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Orden v. Astrue

February 16, 2010




In May of 2006, Plaintiff Thomas Van Orden filed an application for Disability Insurance Benefits ("DIB") under the Social Security Act. Plaintiff alleges that he has been unable to work since March 9, 2006. The Commissioner of Social Security denied Plaintiff's application.

Plaintiff, through his attorneys, Irwin M. Portnoy & Associates, P.C., Irwin M. Portnoy, Esq., of counsel, commenced this action on January 26, 2009, by filing a Complaint in the United States District Court for the Northern District of New York. (Docket No. 1). Plaintiff seeks judicial review of the Commissioner's denial of benefits pursuant to 42 U.S.C. §§ 405 (g) and 1383 (c)(3).

On November 5, 2009, the Honorable Norman A. Mordue, Chief United States District Judge, referred this case to the undersigned for a Report and Recommendation pursuant to 28 U.S.C. § 636(b)(1)(A) and (B). (Docket No. 24).


The relevant procedural history may be summarized as follows: Plaintiff filed an application for DIB on May 18, 2006, alleging disability beginning on March 9, 2006. (T at 10, 88).*fn1 The application was denied initially and on reconsideration. (T at 10, 42, 43, 61-62, 65-68). Plaintiff timely requested a hearing before an Administrative Law Judge ("ALJ"). (T at 10, 60). On May 15, 2008, Plaintiff appeared with counsel, in Poughkeepsie, New York and testified at a video conference hearing. (T at 10, 234-54). The hearing was conducted before ALJ Dennis G. Katz sitting in White Plains, New York. (T at 10, 234-54). On August 12, 2008, ALJ Katz issued a written decision denying the application for benefits. (T at 10-18). The ALJ's decision became the Commissioner's final decision on December 18, 2008, when the Appeals Council denied Plaintiff's request for review. (T at 2-4).

Plaintiff, through counsel, timely commenced this action on January 26, 2009. (Docket No. 1). Plaintiff filed a supporting Brief on April 30, 2009. (Docket No. 8). The Commissioner filed a Brief in opposition on July 28, 2009. (Docket No. 17). Plaintiff filed a Reply Brief on September 4, 2009. (Docket No. 22).*fn2 The Commissioner filed a Surreply Brief on September 30, 2009. (Docket No. 23).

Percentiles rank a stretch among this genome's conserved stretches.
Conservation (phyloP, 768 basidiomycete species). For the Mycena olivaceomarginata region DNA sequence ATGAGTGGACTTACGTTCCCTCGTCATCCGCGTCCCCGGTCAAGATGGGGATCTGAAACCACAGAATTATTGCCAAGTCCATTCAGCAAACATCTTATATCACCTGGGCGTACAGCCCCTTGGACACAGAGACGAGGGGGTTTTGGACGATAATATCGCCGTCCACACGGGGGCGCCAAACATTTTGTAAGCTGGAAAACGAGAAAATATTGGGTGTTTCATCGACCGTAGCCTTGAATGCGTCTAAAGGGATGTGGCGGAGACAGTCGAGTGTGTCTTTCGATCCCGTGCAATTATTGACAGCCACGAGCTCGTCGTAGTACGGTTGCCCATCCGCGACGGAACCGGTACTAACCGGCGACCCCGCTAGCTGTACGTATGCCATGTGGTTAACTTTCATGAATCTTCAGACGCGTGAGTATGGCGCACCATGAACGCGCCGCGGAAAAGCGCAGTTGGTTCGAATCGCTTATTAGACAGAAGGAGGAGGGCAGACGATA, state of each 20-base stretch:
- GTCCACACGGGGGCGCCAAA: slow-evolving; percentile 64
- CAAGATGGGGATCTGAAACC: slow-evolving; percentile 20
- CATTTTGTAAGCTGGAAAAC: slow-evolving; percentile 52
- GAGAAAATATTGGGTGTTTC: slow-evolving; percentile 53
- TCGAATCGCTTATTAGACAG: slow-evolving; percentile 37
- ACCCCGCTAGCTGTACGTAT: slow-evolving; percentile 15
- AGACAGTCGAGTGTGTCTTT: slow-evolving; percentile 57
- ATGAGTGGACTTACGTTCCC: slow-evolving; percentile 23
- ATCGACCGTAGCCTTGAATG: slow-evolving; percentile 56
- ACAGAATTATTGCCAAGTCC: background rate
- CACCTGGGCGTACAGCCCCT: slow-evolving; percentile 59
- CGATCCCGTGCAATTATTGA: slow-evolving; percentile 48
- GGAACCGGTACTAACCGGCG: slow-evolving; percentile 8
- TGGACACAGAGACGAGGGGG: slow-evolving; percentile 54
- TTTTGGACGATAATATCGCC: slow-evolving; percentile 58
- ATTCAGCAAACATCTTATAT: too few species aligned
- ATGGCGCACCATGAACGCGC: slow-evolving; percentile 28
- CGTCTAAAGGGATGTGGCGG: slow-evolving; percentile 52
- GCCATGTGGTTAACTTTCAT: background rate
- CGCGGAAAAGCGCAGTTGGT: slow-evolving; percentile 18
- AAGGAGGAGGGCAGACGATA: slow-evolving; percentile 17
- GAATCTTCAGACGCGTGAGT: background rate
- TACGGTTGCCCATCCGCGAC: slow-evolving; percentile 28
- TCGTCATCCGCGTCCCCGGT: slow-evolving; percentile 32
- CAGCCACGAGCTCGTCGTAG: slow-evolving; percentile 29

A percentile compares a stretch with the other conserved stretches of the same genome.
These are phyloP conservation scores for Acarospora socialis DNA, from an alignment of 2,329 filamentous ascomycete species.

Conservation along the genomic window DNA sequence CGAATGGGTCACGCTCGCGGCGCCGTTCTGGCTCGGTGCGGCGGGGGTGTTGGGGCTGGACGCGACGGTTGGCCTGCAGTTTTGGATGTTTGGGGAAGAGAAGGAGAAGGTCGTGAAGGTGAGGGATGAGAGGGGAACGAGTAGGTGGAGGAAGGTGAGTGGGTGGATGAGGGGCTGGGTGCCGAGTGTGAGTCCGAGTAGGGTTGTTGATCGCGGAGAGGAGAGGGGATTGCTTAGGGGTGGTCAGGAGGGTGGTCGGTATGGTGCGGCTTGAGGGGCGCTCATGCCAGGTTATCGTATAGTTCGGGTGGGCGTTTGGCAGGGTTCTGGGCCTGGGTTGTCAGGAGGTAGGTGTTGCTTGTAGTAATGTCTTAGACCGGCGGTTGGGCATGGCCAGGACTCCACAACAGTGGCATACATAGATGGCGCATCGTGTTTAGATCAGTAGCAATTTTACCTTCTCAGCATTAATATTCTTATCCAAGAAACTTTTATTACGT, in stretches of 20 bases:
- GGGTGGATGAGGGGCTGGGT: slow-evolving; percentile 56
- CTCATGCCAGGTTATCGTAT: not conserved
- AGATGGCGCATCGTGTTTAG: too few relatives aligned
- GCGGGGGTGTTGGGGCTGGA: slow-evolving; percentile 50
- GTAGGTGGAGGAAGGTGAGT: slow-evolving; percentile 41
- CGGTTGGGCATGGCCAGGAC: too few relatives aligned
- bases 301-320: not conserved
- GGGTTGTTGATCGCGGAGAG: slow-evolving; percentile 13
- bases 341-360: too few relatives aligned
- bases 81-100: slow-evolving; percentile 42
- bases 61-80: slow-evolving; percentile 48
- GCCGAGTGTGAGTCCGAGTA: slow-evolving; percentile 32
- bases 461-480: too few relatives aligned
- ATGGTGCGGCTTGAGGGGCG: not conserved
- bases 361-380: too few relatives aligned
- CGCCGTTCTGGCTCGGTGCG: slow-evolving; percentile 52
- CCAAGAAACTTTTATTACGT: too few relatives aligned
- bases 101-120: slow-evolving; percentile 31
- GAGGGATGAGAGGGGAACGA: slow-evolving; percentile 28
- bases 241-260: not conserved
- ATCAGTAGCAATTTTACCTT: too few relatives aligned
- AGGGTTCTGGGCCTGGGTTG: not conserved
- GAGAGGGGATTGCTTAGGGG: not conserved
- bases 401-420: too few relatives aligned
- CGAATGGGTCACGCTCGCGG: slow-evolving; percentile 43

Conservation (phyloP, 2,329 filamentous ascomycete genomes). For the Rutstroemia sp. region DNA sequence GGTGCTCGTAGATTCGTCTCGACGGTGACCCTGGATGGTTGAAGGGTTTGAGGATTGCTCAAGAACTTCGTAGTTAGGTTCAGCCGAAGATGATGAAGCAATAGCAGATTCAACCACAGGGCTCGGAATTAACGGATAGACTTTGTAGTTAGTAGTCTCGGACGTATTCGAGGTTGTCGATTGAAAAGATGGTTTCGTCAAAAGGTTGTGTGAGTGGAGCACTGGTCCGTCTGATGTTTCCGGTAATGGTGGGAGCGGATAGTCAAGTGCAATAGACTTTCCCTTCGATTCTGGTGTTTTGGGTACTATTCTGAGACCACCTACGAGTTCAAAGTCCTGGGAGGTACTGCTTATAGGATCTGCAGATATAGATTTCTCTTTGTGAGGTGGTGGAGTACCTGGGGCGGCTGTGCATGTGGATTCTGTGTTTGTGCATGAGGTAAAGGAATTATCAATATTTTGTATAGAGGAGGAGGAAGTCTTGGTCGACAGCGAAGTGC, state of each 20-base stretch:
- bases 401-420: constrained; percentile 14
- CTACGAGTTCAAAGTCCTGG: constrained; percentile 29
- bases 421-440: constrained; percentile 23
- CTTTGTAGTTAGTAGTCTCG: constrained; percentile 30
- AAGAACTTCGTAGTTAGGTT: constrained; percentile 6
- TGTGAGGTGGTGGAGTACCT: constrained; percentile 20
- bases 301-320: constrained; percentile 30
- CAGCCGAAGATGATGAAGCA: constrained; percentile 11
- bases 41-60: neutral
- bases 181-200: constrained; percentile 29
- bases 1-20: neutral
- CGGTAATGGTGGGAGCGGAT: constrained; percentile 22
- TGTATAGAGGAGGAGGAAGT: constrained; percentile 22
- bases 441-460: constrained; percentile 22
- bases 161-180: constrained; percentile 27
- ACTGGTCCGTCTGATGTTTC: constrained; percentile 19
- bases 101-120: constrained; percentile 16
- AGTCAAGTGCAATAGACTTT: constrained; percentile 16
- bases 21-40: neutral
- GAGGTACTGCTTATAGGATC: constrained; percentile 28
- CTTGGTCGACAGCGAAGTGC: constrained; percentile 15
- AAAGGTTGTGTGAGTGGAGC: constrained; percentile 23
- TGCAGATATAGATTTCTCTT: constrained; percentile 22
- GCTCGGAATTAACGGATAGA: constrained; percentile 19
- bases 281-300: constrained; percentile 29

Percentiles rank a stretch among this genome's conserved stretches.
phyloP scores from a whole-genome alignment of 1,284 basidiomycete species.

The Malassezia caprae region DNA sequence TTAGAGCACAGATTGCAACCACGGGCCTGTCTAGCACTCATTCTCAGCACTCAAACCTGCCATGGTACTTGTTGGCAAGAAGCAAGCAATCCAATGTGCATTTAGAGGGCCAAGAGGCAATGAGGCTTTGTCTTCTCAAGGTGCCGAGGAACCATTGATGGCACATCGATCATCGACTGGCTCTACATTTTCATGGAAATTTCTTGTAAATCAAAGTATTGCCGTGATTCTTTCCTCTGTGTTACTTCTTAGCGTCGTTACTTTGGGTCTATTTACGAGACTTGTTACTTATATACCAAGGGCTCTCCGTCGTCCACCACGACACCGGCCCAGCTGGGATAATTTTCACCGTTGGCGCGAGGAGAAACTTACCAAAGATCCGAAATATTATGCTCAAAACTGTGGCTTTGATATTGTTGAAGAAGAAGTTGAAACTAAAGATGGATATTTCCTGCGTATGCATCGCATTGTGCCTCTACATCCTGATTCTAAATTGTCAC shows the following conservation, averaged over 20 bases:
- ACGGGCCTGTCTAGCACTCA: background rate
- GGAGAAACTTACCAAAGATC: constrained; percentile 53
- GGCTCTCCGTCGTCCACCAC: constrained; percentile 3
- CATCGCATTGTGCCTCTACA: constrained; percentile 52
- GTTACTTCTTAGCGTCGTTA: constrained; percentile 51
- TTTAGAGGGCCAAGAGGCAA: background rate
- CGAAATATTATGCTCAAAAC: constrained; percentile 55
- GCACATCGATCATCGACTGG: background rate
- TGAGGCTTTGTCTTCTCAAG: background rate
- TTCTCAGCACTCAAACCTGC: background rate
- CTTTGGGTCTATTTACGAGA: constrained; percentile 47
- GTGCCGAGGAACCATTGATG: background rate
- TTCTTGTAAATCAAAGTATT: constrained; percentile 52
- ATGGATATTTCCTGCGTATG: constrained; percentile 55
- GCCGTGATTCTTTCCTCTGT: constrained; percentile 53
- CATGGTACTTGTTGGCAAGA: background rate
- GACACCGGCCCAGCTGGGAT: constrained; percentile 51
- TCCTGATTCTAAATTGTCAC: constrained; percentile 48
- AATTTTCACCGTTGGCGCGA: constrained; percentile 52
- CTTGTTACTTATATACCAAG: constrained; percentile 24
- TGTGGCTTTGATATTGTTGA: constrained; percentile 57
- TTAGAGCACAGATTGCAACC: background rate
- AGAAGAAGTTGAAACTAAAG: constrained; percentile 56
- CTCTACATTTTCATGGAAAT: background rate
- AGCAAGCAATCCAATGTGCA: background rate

Pursuant to General Order No. 18, issued by the Chief District Judge of the Northern District of New York on September 12, 2003, this Court will proceed as if both parties had accompanied their briefs with a motion for judgment on the pleadings.*fn3

For the reasons that follow, it is respectfully recommended that the Commissioner's motion be granted and that this case be dismissed.


A. Legal Standard

A court reviewing a denial of disability benefits may not determine de novo whether an individual is disabled. See 42 U.S.C. §§ 405(g), 1383(c)(3); Wagner v. Sec'y of Health & Human Servs., 906 F.2d 856, 860 (2d Cir.1990). Rather, the Commissioner's determination will only be reversed if the correct legal standards were not applied, or it was not supported by substantial evidence. Johnson v. Bowen, 817 F.2d 983, 986 (2d Cir.1987) ("Where there is a reasonable basis for doubt whether the ALJ applied correct legal principles, application of the substantial evidence standard to uphold a finding of no disability creates an unacceptable risk that a claimant will be deprived of the right to have her disability determination made according to the correct legal principles."); see Grey v. Heckler, 721 F.2d 41, 46 (2d Cir.1983); Marcus v. Califano, 615 F.2d 23, 27 (2d Cir.1979).

"Substantial evidence" is evidence that amounts to "more than a mere scintilla," and it has been defined as "such relevant evidence as a reasonable mind might accept as adequate to support a conclusion." Richardson v. Perales, 402 U.S. 389, 401, 91 S.Ct. 1420, 1427, 28 L.Ed.2d 842 (1971). Where evidence is deemed susceptible to more than one rational interpretation, the Commissioner's conclusion must be upheld. See Rutherford v. Schweiker, 685 F.2d 60, 62 (2d Cir.1982).